Tuesday, July 7, 2015

Knowledge is Past Experience

In the comments on my last post, STxAR left a comment about his sister and brother-in-law taking on too much tree. They apparently survived the event uninjured. How do you get to be good at something? You can take lessons, read about it, work with someone who already can do it, but in the end it is practicing that brings competence. It might be driving, shooting, martial arts, swimming, algebra, sex, or a million other things. You start out a beginner and you gain experience by making mistakes. Hopefully you survive those mistakes, but it is not always so.


When my son was in college, he took a class on outdoor experience and he shared part of it with me. The instructor spoke about the adventure/chaos continuum and how it changes over time. I'll use canoeing as an example. You're 12 and at Scout Camp for the second time. You can swim and have signed up for canoeing. The instructor takes you out on the lake every day. You learn the strokes, learn to capsize and right a canoe, learn some basic safety rules.

Years go by. You perfect your strokes, can use a J stroke to travel in a straight line, have done some river trips, learned to read the flow of a stream. You get more adventurous. Other experienced canoeists invite you to take on white water canoeing and you learn more skills. At each stage, it is an adventure. The thing that changes is your level of competence and experience. As it goes up, the previous experience that was interesting and adventurous is no longer enough, you want something more. What started out as a very safe, supervised activity on a lake is now a kevlar canoe, a helmet, and a high speed descent through a rock garden with no room for error. At each stage, the amount of adventure felt about the same to you. What has actually changed is the margin between adventure and chaos. Yes, your skills are much better, but the situations you put yourself in no longer allow for mistakes. Now if you miss a line between the rocks, you capsize and are swept under into the rocks and pinned.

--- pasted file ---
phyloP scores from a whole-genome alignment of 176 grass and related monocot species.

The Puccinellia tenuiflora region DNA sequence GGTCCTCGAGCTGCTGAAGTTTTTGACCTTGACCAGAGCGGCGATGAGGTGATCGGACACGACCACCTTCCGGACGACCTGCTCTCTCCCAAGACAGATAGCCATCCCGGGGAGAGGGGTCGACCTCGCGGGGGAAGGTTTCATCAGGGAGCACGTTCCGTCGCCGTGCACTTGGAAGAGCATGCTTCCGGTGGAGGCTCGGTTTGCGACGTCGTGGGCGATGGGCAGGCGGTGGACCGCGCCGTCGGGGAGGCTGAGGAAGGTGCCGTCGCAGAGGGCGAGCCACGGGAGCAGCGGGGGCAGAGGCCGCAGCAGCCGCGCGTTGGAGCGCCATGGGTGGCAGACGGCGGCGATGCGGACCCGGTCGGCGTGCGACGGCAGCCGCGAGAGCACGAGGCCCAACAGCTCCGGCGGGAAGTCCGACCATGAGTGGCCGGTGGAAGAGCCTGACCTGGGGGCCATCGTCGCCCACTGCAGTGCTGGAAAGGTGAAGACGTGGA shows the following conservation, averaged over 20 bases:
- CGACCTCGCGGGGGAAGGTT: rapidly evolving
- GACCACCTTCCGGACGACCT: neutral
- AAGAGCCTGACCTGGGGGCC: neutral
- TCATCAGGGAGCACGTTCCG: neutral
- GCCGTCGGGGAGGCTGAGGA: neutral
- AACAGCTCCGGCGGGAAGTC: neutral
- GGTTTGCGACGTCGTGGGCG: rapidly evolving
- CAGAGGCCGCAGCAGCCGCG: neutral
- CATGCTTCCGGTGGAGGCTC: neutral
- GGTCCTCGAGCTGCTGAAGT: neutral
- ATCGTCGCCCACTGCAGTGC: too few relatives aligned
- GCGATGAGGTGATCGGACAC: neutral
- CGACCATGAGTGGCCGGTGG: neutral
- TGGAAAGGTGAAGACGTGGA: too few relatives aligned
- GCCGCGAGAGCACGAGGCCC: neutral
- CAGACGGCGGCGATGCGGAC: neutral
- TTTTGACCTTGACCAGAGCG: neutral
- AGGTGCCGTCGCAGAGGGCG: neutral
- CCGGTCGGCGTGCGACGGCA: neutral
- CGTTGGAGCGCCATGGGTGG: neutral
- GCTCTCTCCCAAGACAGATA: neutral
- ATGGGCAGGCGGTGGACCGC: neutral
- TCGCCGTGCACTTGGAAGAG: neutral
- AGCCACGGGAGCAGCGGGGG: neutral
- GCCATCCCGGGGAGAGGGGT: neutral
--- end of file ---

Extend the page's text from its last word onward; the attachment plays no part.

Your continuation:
You can see this in rock climbing, hang gliding, wing suit BASE jumping, and so on. This is not a reason not to do things. It is knowledge to apply to what you are attempting as you assess the risks. Sometimes you just decide to portage around a stretch of rapids.

A tree I might cut on the edge of an open field is also a tree I would hire a bonded professional for if it was near a building. A tree that is solid and healthy is different than one that is rotten most of the way through. I cut one tree for a friend last year in return for the wood. It was 20 feet from a trailer, but I had an open line, it was leaning slightly and the crown was weighted nicely in the direction I wanted to go. I refused to attempt another tree that was also nearby. Told him to hire a pro with a bucket truck.

5 comments:

waepnedmann said...

Pain is a wonderful,teacher.

Comrade Misfit said...

So is stupidity.

I worked with a logging crew in the northeast one winter. You want to talk "cold"; skidding logs through the woods with an open-cab tractor. Gained a lot of respect for a chainsaw and those who can wield one with skill. But those loggers all knew other guys who had been maimed or killed in the woods.

Old NFO said...

Adrenaline rushes drive some people... Others, well they 'think' they know what they're doing... At least he didn't drop it across the living room!

DoninSacto said...

The woman in the video is awesome. She didn't say "he took out half the house", she said WE took out half the house. Don't lay blame on someone else if you are involved in the decision to something.

David aka True Blue Sam said...

My bucket truck guy is in my phone. I have him come and do a job around the house about once a year. It's cheaper than calling a carpenter to fix things that I might break.